Psychopharmacology

, Volume 87, Issue 3, pp 344–350

Caffeine and diazepam: Separate and combined effects on mood, memory, and psychomotor performance

  • Wing Hong Loke
  • J. V. Hinrichs
  • M. M. Ghoneim
Original Investigations

DOI: 10.1007/BF00432719

Cite this article as:
Loke, W.H., Hinrichs, J.V. & Ghoneim, M.M. Psychopharmacology (1985) 87: 344. doi:10.1007/BF00432719

Abstract

The effects of caffeine and diazepam on several mood, cognitive, learning, memory, and psychomotor tasks were investigated in a double-blind study of 108 young healthy adults who were randomly assigned to nine treatments; oral administration of caffeine (0, 3 and 6 mg/kg), diazepam (0, 0.15, and 0.30 mg/kg) and their combinations. Subjects completed a battery of tasks once before and twice after administration of the drugs. Caffeine alone showed no effects on cognitive, learning, and memory performance, but impaired fine motor coordination and increased anxiety and tenseness. Diazepam alone produced sedation, lowered other ratings of subjective moods, and impaired cognitive, learning, and memory performance. The two drugs did not antagonize the effects of each other, except in the symbol cancellation task.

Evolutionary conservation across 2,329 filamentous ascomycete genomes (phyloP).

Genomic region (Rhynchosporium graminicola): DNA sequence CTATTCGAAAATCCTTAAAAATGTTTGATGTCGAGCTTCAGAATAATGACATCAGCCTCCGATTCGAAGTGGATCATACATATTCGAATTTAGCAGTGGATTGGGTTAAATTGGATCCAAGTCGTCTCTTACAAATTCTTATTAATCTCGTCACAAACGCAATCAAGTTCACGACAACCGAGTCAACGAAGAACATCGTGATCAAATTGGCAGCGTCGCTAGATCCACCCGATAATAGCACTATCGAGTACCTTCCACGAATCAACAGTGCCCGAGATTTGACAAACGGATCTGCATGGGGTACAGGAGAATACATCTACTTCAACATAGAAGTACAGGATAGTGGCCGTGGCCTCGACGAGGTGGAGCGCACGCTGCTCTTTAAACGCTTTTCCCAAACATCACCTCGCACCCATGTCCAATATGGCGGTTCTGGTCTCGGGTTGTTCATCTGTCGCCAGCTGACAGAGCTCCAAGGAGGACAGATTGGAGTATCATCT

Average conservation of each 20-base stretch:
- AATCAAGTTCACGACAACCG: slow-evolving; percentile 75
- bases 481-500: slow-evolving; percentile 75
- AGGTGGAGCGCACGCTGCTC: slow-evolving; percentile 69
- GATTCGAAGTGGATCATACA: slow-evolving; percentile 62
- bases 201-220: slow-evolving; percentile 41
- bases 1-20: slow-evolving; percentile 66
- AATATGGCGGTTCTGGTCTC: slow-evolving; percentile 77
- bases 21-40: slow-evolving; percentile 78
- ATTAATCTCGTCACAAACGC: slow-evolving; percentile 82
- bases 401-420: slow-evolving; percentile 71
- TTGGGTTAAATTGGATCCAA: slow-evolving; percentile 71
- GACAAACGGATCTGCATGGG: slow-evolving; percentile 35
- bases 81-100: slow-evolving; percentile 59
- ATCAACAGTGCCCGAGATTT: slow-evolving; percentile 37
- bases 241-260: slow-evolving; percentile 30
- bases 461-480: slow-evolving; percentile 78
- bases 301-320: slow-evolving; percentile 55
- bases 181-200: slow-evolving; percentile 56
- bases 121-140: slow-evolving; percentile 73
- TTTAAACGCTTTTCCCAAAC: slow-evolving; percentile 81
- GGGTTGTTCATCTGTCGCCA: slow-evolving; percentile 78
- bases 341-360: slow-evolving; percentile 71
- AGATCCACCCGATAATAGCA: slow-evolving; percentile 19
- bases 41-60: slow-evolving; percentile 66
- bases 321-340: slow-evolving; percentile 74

Key words

Caffeine Diazepam Drug interaction Antagonism Learning Memory Cognition Psychomotor Mood 

Copyright information

© Springer-Verlag 1985

Authors and Affiliations

  • Wing Hong Loke
    • 1
  • J. V. Hinrichs
    • 1
  • M. M. Ghoneim
    • 2
  1. 1.Department of PsychologyUniversity of IowaIowa CityUSA
  2. 2.Department of AnesthesiaUniversity of IowaIowa CityUSA

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